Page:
Savage retains law firm
A former Lewisburg police officer has retained a law firm that specializes in, among other things, personal injury law, employment law, and municipal law.
Denise Savage, 36, has retained the Jackson, Tenn. law firm of Spragins Barnett and Cobb PLC, and supplied their name and telephone number to the Tribune last week.
When asked what Savage's intentions were, her attorney, Teresa Luna, wrote in an e-mail, "At the present time, no firm decision has been made as to which of several options Ms. Savage is going to take. "
Savage was mentioned in last Friday's article on now-former LPD Det. Sgt. Jimmy Oliver, in connection with a seminar on respect in the workplace that was held for LPD officers after Savage complained about a remark on "tight blue jeans" made while officers were at the Henry Horton State Park firing range.
The Tribune stated that Savage "quit without prodding and apparently moved back to where she lived before."
When asked about this, Luna wrote, "Although there are some aspects of the article that are true, the article does not reflect why Ms. Savage was forced to resign from the police force nor the extent of the harassment and retaliation that brought about the need for her resignation or for the seminar."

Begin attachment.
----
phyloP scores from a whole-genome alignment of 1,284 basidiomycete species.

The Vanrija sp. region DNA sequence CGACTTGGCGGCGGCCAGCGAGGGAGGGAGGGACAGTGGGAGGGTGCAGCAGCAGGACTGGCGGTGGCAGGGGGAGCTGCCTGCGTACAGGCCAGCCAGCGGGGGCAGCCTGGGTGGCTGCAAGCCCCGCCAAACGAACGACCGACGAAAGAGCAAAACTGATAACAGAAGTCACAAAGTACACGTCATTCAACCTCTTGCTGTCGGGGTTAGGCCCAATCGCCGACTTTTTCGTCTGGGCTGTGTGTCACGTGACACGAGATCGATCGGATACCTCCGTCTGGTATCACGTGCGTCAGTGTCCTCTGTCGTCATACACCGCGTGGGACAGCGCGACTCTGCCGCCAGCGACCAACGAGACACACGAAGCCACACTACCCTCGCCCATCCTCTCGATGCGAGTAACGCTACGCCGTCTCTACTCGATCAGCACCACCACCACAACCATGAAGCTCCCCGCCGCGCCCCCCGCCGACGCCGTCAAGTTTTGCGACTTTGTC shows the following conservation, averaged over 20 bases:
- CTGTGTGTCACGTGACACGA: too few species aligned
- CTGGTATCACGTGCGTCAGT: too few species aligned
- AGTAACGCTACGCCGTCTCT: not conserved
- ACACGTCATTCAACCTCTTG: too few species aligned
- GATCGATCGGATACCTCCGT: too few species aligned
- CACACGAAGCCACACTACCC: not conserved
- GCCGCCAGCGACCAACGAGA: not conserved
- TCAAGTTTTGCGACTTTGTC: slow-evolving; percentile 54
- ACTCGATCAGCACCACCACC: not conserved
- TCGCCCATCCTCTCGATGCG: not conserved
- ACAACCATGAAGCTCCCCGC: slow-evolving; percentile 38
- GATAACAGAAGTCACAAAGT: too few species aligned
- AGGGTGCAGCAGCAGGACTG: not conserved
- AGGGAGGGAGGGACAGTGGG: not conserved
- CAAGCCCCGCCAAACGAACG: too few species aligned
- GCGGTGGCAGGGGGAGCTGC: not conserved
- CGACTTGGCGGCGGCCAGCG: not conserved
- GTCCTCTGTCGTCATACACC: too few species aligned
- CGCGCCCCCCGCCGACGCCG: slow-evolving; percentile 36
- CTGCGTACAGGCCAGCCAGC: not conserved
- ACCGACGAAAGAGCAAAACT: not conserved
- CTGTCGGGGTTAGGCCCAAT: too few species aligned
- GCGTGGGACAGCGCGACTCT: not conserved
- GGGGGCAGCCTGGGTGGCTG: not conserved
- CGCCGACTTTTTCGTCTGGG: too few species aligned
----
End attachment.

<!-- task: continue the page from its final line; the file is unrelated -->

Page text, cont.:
Luna declined to comment further, writing in another e-mail, "That is all the elaboration that is pertinent and appropriate at the present time." She added, "I do appreciate you trying so hard to get to the truth of this situation."
Savage's personnel file shows that she was sworn in as a Lewisburg police officer on March 28, 2007, and applied unsuccessfully for the position of detective in July 2008. She had served in the Marine Corps, attended the Tennessee Correction Academy, and worked in the Tennessee Prison for Women.
"I want to do something I can be proud of and consider it an honor and a privilege," wrote Savage in answer to the question "What is your reason for entering law enforcement?" on her application.
Savage's file contains several commendations from Lewisburg Police Chief Chuck Forbis, as well as a certificate that she received the Superintendent's Award "for outstanding interpersonal skills throughout the six weeks of training at the Tennessee Correction Academy."